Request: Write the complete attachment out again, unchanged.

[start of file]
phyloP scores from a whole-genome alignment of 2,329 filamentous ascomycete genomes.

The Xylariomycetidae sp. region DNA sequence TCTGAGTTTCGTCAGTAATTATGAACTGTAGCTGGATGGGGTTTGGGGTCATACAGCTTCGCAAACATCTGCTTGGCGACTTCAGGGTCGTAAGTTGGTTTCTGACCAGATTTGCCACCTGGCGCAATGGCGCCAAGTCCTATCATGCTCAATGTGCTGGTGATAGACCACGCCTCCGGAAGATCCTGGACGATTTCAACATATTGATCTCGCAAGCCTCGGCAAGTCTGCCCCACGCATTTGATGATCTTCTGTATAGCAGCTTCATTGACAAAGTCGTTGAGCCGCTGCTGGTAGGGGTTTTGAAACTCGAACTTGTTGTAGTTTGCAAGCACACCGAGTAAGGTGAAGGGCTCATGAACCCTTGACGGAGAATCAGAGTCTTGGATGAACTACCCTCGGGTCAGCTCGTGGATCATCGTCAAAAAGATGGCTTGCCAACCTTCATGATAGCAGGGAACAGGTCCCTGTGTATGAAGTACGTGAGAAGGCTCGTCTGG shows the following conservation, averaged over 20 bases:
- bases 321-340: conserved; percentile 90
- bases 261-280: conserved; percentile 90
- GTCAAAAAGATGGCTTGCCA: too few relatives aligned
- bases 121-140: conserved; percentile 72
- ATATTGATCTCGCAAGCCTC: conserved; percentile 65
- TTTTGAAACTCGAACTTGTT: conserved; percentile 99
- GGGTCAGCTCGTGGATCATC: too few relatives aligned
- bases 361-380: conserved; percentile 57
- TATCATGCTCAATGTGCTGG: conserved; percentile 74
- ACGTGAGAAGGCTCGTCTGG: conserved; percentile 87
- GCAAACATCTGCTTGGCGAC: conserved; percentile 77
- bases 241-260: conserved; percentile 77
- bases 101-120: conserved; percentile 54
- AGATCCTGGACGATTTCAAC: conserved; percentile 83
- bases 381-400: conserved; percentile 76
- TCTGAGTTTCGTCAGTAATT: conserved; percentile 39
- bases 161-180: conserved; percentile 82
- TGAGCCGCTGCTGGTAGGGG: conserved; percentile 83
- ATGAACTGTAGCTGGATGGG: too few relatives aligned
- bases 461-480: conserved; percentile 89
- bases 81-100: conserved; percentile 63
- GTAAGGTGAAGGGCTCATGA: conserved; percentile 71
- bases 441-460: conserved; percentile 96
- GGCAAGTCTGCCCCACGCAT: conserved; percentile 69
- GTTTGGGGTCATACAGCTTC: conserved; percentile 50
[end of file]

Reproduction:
phyloP scores from a whole-genome alignment of 2,329 filamentous ascomycete genomes.

The Xylariomycetidae sp. region DNA sequence TCTGAGTTTCGTCAGTAATTATGAACTGTAGCTGGATGGGGTTTGGGGTCATACAGCTTCGCAAACATCTGCTTGGCGACTTCAGGGTCGTAAGTTGGTTTCTGACCAGATTTGCCACCTGGCGCAATGGCGCCAAGTCCTATCATGCTCAATGTGCTGGTGATAGACCACGCCTCCGGAAGATCCTGGACGATTTCAACATATTGATCTCGCAAGCCTCGGCAAGTCTGCCCCACGCATTTGATGATCTTCTGTATAGCAGCTTCATTGACAAAGTCGTTGAGCCGCTGCTGGTAGGGGTTTTGAAACTCGAACTTGTTGTAGTTTGCAAGCACACCGAGTAAGGTGAAGGGCTCATGAACCCTTGACGGAGAATCAGAGTCTTGGATGAACTACCCTCGGGTCAGCTCGTGGATCATCGTCAAAAAGATGGCTTGCCAACCTTCATGATAGCAGGGAACAGGTCCCTGTGTATGAAGTACGTGAGAAGGCTCGTCTGG shows the following conservation, averaged over 20 bases:
- bases 321-340: conserved; percentile 90
- bases 261-280: conserved; percentile 90
- GTCAAAAAGATGGCTTGCCA: too few relatives aligned
- bases 121-140: conserved; percentile 72
- ATATTGATCTCGCAAGCCTC: conserved; percentile 65
- TTTTGAAACTCGAACTTGTT: conserved; percentile 99
- GGGTCAGCTCGTGGATCATC: too few relatives aligned
- bases 361-380: conserved; percentile 57
- TATCATGCTCAATGTGCTGG: conserved; percentile 74
- ACGTGAGAAGGCTCGTCTGG: conserved; percentile 87
- GCAAACATCTGCTTGGCGAC: conserved; percentile 77
- bases 241-260: conserved; percentile 77
- bases 101-120: conserved; percentile 54
- AGATCCTGGACGATTTCAAC: conserved; percentile 83
- bases 381-400: conserved; percentile 76
- TCTGAGTTTCGTCAGTAATT: conserved; percentile 39
- bases 161-180: conserved; percentile 82
- TGAGCCGCTGCTGGTAGGGG: conserved; percentile 83
- ATGAACTGTAGCTGGATGGG: too few relatives aligned
- bases 461-480: conserved; percentile 89
- bases 81-100: conserved; percentile 63
- GTAAGGTGAAGGGCTCATGA: conserved; percentile 71
- bases 441-460: conserved; percentile 96
- GGCAAGTCTGCCCCACGCAT: conserved; percentile 69
- GTTTGGGGTCATACAGCTTC: conserved; percentile 50